Adam Smith wrote in his book, The Theory of Moral Sentiments, about the “invisible hand” that is particularly relevant to this article. Consumption is not the end game of free markets, it is merely a function. Smith’s thinking embraced a philosophy of sharing the “necessaries of life” as the first order of commerce.”

“Here is the “invisible hand” as many of you have never seen expressed before:

They are led by an invisible hand to make nearly the same distribution of the necessaries of life, which would have been made, had the earth been divided into equal portions among all its inhabitants, and thus without intending it, without knowing it, advance the interest of society, and afford means to the multiplication of the species.“

Imagine how different the world would be if this was the focus of Adam Smith’s influence on commerce.

Sara Pax does not seem to realize exactly what she is talking about, and may have to revise her account of the ‘sustainability’ of the ‘invisible hand’ as she interprets it.

She quotes from Smith’s account of the ‘proud and unfeeling landlord’ as if it its refers to a time of roses and maypole dancing and she assumes that the ‘necessaries of life’ were a virtual cornucopia of the blessings of the land. In fact, this was the distribution of amount of the basic necessities as regarded by the landlords from the output of the landlord’s fields, which was solely the product of the toil of the peasants, which the landlord distributed from the bounty of their land, mostly appropriated by violence, in amounts regarded by him, or more likely, his overseers, whips in hand, as sufficient for the families of those who toiled for him, long hours all season, and then huddled together in their hovels all winter, until they were set to work next spring to repeat the cycle again and again.

Now the landlords were forced by necessity, not their generousity, to supply their dependent serfs, slaves, and peasants, because without such necessities of life, his peasants would starve, and in death would be immune to the whip. No food, no toil; no toil, no landlord’s proud ‘greatness’. There was no escape from this drudgery.

Smith's use of the metaphor of the invisible hand referred to the hidden necessity for the landlords to feed their peasants. That is the role of a metaphor – it does not exist itself; it is not a proper noun. All metaphors refer to their objects and are used to describe ‘in a more striking and interesting manner’ their objects, said Adam Smith in his ‘Lectures on Rhetoric and Belles Lettres’ [1763] 1983, p 29.

Led by an invisible hand’ is certainly 'a more striking and interesting manner’ of expressing the mutual dependence on the landlord and the peasants upon each other than plain, old mutual ‘necessity’, (‘no food, no labour’; ‘no labour, no food’). Yet out of a simple metaphor, a veritable mountain of meaning has been constructed to suit a purely modern invention of Smith’s deeper meaning.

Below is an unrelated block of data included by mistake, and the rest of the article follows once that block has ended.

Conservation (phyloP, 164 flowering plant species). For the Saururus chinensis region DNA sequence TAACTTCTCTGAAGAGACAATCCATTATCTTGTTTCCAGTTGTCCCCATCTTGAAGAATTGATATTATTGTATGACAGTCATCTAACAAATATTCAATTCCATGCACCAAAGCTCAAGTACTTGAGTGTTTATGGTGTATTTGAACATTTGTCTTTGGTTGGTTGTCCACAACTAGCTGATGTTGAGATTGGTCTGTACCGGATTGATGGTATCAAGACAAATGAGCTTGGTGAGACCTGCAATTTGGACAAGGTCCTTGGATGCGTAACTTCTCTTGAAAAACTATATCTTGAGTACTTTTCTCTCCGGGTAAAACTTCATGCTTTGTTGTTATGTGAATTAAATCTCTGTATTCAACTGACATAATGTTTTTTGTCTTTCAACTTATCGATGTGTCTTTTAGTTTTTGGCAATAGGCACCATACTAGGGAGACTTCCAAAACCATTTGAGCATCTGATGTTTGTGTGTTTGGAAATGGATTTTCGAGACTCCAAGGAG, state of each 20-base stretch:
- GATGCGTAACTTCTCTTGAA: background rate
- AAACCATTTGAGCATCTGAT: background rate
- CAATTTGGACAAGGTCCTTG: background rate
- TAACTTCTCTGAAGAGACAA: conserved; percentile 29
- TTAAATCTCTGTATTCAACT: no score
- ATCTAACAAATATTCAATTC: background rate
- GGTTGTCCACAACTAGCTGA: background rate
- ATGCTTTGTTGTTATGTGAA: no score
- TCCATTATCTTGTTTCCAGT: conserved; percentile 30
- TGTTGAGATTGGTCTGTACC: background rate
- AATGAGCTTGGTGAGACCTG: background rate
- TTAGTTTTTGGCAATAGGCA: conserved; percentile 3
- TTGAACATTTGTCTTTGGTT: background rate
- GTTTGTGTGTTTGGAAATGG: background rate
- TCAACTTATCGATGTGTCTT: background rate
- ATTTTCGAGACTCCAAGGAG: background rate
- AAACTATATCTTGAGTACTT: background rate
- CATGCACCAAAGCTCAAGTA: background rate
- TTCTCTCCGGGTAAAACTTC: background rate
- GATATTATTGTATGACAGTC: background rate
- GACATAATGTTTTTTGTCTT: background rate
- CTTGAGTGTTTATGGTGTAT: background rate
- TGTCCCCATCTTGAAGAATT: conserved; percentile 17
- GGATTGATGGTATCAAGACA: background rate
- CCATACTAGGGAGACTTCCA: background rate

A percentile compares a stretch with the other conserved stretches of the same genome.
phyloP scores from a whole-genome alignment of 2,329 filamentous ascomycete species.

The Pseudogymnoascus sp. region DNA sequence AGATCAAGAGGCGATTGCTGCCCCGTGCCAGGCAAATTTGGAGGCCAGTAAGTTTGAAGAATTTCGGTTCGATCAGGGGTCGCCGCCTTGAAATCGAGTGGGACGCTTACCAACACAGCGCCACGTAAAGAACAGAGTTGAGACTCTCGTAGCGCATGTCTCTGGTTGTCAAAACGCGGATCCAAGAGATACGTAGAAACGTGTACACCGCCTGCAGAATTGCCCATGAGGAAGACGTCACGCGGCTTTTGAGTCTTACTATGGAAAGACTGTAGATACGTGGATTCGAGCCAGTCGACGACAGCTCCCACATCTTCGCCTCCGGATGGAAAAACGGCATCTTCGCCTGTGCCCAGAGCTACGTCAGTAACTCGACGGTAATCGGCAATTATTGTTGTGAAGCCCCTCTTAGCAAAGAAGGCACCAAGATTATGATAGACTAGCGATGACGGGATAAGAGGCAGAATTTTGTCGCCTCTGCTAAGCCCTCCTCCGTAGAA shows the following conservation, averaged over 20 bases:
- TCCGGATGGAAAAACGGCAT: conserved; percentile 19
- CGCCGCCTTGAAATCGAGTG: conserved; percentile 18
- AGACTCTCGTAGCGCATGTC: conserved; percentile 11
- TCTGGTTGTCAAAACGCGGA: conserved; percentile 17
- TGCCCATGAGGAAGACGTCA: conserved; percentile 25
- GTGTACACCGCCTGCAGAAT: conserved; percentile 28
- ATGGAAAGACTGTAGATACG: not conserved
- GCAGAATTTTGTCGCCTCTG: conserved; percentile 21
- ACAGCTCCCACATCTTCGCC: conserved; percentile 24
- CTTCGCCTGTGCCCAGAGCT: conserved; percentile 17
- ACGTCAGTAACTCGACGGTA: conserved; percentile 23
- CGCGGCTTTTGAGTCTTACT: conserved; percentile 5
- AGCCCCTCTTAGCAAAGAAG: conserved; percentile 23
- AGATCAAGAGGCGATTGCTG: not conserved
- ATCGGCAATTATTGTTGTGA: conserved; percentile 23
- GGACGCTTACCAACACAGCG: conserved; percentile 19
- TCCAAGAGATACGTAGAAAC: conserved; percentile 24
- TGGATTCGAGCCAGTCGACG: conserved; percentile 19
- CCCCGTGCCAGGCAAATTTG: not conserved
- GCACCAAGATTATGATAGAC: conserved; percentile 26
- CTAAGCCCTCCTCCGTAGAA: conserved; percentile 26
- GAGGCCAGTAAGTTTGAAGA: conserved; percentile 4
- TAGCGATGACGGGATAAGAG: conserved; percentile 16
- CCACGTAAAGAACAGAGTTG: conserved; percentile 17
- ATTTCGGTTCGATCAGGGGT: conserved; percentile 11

In short, Smith’s use of the IH metaphor is, like all metaphors, not a theory, a principle, a concept, or a paradigm. It was in wide use long before Adam Smith from classical times, through to the 17th-18th centuries. Theologians used it in texts and sermons (see Harrison, 2010, Journal of the History of Ideas), and dramatists and novelists used it for literary effect (see Shakespeare, Macbeth; see Defoe, Moll Flanders).

I am not sure what Sara Pax means by ‘Consumption is not the end game of free markets, it is merely a function’. I do know that Smith regarded consumption as the sole purpose of production and there was nothing ‘mere’ about it. Toil is the foundation of life. For 180,000 years of the 200,000 years of the history of the unique human species that evolved from the hominine line, all the primitive bands relied on the forest and gathering and hunting for sustenance.

With the discovery and innovation of property in agriculture, supported by shepherding, humans moved to ever more complex new forms of sustenance. Once established in the near east and parts of Europe, humanity was locked-in to property and dependence, which spread gradually to create the modern world.

For over 10,000 years, consumption was restrained to something like $3 a day equivalent for the overwhelming majority of people, with occasional increases of a few dollars as populations rose and fell (see McCloskey, 2010, Bourgeois Dignity: why economics cannot explain the modern world, Chicago; highly recommended by Lost Legacy) in the ‘Malthusian trap’. The so-called industrial revolution – actually an innovation-driven commercialism, now often called ‘capitalism’ – occurred first in Britain and the Netherlands, then worldwide for the capitalist (private and state) economies. Per capita consumption rose from history’s norm of $3 equivalent a day by c.1,500 per cent by the 20th century.

Adam Smith’s singular use of the IH metaphor in Moral Sentiments (1759) had absolutely nothing to do with the emergence of commercial societies in the 18th-19th-20th and 21st centuries. Sara Pax does not appreciate that fact, making her speculation about Smith’s use of the invisible hand metaphor somewhat off-track and not ‘particularly relevant’ in any sense for the 21st-century debate on environmental policy.